Gender in Uganda’s National Land Policy: Issues, Theories and Policy Responses

In this paper, the context within which the National Land Policy ascribes to tackle gender issues and specially provide for entrenchment, opportunity and strengthening of women’s land rights is analyzed. In the first part acknowledgement of influencing context conditions that refine gender issues are detailed these include; the nature of women’s rights, position of women given their transient rights, the consequences of gender inequality on land and the effect of dispute resolution on land matters. The economic efficiency and equity theory together with the human rights discourse have provided a firm foundation for negotiating and demanding for women’s rights in national policy, which has either had to make choice between options or promote concurrent ideologies to accommodate evidence based demands to tackle two key issues; access to land and control of land (including its outputs) through adaptation of tenure and legal dualism, making a choice between representation, participant or professionalism in land management and purchase or inheritance under customary or registered tenure. This paper concludes by outlining key implications of gender for PSIA data collection and ex-post analysis, as well as implications for systematic demarcation projects.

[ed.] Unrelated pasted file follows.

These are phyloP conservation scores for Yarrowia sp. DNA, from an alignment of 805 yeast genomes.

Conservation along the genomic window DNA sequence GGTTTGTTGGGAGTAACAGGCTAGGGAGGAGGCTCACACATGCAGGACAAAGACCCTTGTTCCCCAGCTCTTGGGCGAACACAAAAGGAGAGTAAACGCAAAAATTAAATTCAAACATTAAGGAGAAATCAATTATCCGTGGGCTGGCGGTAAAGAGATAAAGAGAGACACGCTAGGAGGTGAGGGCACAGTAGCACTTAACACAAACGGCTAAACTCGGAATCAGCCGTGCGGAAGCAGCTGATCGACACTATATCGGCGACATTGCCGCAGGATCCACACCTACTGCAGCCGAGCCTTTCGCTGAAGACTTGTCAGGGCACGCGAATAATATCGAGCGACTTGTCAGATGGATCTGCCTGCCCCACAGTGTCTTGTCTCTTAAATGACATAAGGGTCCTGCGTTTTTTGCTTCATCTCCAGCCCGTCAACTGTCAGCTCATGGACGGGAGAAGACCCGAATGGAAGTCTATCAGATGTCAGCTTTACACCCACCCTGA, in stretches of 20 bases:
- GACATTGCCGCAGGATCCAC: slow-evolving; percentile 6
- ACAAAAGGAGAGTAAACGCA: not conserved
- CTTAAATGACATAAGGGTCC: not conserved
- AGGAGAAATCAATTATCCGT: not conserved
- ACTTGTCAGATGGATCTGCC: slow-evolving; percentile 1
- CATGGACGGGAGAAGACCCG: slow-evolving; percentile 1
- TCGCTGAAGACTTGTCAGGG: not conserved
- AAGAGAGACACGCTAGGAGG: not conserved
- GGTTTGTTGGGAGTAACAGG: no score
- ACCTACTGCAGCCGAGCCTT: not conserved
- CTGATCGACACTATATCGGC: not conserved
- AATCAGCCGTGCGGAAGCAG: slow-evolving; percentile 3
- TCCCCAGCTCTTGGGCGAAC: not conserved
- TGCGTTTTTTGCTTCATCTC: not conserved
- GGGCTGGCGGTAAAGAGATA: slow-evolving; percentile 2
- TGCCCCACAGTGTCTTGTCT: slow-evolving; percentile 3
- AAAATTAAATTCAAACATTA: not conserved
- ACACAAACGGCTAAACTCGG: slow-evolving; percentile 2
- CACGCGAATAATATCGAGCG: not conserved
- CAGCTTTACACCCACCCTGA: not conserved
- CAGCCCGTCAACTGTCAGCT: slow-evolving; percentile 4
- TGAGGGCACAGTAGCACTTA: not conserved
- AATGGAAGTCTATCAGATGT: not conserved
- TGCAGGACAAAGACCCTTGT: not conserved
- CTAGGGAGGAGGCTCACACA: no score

Country:

Uganda

Location within country:

Nile Resort Jinja, Uganda

Ending Date:

2007